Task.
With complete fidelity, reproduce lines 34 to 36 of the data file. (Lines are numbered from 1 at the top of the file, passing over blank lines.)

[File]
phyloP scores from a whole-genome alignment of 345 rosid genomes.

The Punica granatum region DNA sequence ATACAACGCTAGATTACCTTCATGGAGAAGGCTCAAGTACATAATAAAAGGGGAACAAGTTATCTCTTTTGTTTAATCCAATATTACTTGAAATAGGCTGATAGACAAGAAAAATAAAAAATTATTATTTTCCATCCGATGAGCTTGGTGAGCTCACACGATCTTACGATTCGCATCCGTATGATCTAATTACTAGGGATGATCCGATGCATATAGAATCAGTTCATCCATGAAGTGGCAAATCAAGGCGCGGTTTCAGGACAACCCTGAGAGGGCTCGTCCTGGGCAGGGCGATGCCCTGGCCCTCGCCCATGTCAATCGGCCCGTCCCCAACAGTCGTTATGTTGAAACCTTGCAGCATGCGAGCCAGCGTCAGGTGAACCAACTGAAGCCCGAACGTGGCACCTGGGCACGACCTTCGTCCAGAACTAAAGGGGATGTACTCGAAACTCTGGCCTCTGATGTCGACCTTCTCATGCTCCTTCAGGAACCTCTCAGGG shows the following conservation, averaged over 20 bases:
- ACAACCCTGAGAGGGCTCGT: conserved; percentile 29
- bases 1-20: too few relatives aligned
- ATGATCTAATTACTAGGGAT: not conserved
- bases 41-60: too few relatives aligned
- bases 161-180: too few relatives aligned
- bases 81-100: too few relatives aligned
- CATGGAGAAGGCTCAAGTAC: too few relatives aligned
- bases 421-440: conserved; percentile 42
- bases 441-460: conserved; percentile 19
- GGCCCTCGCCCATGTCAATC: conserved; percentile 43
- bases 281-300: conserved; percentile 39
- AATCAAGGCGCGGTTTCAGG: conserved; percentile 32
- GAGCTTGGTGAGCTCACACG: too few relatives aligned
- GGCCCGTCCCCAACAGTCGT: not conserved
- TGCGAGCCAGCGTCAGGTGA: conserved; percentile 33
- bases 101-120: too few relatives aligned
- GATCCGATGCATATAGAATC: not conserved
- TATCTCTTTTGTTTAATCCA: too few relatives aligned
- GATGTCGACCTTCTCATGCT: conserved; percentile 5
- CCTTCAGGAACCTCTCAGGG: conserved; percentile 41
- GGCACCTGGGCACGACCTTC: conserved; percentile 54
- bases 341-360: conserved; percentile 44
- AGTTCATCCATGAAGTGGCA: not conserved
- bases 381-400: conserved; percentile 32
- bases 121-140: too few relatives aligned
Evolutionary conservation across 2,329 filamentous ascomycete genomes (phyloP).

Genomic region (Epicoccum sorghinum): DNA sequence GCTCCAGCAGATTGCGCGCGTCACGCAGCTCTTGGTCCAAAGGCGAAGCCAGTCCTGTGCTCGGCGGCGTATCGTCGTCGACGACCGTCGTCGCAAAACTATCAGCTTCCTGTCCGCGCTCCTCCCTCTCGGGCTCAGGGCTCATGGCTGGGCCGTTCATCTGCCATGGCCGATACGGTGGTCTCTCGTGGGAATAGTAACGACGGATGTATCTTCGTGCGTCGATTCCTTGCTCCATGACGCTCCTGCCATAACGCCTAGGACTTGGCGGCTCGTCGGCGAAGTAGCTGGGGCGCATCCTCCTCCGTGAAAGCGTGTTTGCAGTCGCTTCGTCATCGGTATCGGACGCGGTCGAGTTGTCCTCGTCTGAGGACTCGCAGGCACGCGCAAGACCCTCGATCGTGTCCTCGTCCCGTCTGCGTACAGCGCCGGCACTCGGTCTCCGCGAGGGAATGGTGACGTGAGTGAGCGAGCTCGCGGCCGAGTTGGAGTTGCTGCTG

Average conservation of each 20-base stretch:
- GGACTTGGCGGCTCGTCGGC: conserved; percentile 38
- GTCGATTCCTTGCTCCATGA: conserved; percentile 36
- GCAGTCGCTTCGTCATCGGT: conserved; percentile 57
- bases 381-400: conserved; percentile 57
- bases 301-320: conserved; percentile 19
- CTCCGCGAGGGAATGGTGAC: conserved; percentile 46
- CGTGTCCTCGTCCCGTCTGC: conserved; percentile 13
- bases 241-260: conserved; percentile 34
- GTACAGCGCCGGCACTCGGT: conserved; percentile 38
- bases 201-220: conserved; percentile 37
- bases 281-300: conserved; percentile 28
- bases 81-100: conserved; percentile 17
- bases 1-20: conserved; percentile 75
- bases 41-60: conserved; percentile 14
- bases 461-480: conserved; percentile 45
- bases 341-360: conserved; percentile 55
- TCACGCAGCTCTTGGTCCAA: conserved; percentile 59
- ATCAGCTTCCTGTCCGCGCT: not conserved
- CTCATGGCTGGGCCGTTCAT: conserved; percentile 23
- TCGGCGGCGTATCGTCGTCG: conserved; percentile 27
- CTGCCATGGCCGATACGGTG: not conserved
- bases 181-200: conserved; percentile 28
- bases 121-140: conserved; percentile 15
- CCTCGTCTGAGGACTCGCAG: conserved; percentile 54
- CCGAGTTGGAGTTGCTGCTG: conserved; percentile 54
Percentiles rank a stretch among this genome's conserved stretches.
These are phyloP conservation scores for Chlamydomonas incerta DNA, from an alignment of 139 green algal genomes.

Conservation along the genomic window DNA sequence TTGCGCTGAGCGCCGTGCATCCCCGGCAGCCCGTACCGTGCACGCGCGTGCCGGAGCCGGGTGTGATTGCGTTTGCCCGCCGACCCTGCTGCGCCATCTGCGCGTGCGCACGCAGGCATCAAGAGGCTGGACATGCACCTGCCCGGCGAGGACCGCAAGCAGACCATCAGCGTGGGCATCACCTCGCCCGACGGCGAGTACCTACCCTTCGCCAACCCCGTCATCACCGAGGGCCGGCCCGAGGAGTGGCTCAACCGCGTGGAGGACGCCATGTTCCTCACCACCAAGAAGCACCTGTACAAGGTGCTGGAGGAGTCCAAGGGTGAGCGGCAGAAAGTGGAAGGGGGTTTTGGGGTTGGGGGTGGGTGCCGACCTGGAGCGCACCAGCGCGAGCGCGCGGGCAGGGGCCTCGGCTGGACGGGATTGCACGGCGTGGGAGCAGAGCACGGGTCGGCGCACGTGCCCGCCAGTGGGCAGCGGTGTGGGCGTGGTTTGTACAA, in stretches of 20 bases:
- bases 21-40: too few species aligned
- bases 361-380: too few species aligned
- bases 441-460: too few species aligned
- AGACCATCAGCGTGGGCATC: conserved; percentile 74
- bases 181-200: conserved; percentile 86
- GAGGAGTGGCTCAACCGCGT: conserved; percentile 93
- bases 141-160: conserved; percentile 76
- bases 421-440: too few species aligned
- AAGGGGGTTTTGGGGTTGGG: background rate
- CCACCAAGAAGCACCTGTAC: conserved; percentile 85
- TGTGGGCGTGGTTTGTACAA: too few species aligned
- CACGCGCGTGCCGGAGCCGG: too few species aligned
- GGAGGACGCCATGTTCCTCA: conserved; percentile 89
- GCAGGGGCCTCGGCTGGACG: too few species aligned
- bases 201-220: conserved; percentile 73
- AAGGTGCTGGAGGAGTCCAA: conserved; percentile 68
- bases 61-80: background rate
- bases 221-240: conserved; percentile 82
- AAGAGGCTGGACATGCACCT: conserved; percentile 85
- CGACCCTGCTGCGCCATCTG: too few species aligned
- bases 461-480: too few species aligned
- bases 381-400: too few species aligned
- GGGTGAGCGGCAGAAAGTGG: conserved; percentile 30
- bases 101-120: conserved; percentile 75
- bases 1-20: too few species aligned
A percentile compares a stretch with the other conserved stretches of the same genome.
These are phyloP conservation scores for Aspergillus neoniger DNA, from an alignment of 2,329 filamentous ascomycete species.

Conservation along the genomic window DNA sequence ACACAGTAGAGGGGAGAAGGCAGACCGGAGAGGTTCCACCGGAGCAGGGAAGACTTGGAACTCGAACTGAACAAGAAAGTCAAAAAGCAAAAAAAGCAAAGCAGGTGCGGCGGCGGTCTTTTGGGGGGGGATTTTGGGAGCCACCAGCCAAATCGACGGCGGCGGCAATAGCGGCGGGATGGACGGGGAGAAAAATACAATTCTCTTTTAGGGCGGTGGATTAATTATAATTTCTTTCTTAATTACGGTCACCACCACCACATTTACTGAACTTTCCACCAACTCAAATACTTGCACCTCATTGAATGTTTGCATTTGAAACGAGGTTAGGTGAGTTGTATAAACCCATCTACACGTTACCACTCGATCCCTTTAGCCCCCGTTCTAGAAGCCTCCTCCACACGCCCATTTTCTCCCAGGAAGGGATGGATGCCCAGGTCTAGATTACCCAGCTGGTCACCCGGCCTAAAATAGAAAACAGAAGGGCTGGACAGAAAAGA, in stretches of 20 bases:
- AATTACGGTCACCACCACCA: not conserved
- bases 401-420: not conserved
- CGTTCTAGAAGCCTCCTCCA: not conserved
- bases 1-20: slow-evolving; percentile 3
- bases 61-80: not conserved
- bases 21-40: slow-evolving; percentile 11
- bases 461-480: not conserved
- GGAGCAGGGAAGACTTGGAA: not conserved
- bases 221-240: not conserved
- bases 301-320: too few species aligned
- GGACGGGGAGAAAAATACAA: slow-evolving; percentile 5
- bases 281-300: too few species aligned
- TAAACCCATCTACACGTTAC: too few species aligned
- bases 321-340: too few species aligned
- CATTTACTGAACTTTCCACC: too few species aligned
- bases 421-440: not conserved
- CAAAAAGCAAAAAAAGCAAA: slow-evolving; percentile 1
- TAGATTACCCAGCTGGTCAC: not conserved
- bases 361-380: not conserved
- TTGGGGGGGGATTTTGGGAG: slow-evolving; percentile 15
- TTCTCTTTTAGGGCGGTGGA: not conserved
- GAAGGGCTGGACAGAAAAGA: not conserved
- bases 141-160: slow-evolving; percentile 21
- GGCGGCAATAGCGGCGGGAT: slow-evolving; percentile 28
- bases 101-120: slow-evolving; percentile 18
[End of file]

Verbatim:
- bases 381-400: conserved; percentile 57
- bases 301-320: conserved; percentile 19
- CTCCGCGAGGGAATGGTGAC: conserved; percentile 46